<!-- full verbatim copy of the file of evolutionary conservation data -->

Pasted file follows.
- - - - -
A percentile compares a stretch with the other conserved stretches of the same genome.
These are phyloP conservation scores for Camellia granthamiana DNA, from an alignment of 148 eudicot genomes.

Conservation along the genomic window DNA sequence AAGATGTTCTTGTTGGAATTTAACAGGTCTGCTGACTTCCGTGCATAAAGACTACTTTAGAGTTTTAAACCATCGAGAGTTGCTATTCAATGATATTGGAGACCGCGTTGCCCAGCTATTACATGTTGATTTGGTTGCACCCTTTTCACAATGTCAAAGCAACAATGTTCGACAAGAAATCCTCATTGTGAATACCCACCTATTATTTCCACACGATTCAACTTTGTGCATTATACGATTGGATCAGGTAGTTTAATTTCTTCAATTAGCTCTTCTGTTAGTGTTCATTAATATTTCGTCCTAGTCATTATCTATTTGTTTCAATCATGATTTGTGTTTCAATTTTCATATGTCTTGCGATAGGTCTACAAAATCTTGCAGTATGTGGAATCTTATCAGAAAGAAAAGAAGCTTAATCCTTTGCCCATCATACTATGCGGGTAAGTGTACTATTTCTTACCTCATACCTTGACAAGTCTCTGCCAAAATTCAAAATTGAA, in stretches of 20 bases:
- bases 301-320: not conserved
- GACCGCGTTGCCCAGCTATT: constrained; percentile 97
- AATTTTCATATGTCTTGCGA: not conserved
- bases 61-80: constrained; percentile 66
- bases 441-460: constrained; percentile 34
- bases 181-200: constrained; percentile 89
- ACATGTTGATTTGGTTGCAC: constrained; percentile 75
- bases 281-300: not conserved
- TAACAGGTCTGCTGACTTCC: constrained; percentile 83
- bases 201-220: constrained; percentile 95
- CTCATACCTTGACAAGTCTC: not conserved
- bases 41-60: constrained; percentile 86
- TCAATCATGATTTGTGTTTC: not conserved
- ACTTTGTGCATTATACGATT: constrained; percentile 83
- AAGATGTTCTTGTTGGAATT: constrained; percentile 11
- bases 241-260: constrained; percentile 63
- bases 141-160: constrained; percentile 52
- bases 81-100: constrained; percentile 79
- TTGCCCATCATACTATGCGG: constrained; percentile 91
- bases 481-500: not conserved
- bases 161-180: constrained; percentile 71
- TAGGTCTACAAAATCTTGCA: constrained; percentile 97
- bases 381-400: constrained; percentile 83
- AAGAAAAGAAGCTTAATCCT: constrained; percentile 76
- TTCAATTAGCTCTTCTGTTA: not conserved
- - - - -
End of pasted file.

A percentile compares a stretch with the other conserved stretches of the same genome.
These are phyloP conservation scores for Camellia granthamiana DNA, from an alignment of 148 eudicot genomes.

Conservation along the genomic window DNA sequence AAGATGTTCTTGTTGGAATTTAACAGGTCTGCTGACTTCCGTGCATAAAGACTACTTTAGAGTTTTAAACCATCGAGAGTTGCTATTCAATGATATTGGAGACCGCGTTGCCCAGCTATTACATGTTGATTTGGTTGCACCCTTTTCACAATGTCAAAGCAACAATGTTCGACAAGAAATCCTCATTGTGAATACCCACCTATTATTTCCACACGATTCAACTTTGTGCATTATACGATTGGATCAGGTAGTTTAATTTCTTCAATTAGCTCTTCTGTTAGTGTTCATTAATATTTCGTCCTAGTCATTATCTATTTGTTTCAATCATGATTTGTGTTTCAATTTTCATATGTCTTGCGATAGGTCTACAAAATCTTGCAGTATGTGGAATCTTATCAGAAAGAAAAGAAGCTTAATCCTTTGCCCATCATACTATGCGGGTAAGTGTACTATTTCTTACCTCATACCTTGACAAGTCTCTGCCAAAATTCAAAATTGAA, in stretches of 20 bases:
- bases 301-320: not conserved
- GACCGCGTTGCCCAGCTATT: constrained; percentile 97
- AATTTTCATATGTCTTGCGA: not conserved
- bases 61-80: constrained; percentile 66
- bases 441-460: constrained; percentile 34
- bases 181-200: constrained; percentile 89
- ACATGTTGATTTGGTTGCAC: constrained; percentile 75
- bases 281-300: not conserved
- TAACAGGTCTGCTGACTTCC: constrained; percentile 83
- bases 201-220: constrained; percentile 95
- CTCATACCTTGACAAGTCTC: not conserved
- bases 41-60: constrained; percentile 86
- TCAATCATGATTTGTGTTTC: not conserved
- ACTTTGTGCATTATACGATT: constrained; percentile 83
- AAGATGTTCTTGTTGGAATT: constrained; percentile 11
- bases 241-260: constrained; percentile 63
- bases 141-160: constrained; percentile 52
- bases 81-100: constrained; percentile 79
- TTGCCCATCATACTATGCGG: constrained; percentile 91
- bases 481-500: not conserved
- bases 161-180: constrained; percentile 71
- TAGGTCTACAAAATCTTGCA: constrained; percentile 97
- bases 381-400: constrained; percentile 83
- AAGAAAAGAAGCTTAATCCT: constrained; percentile 76
- TTCAATTAGCTCTTCTGTTA: not conserved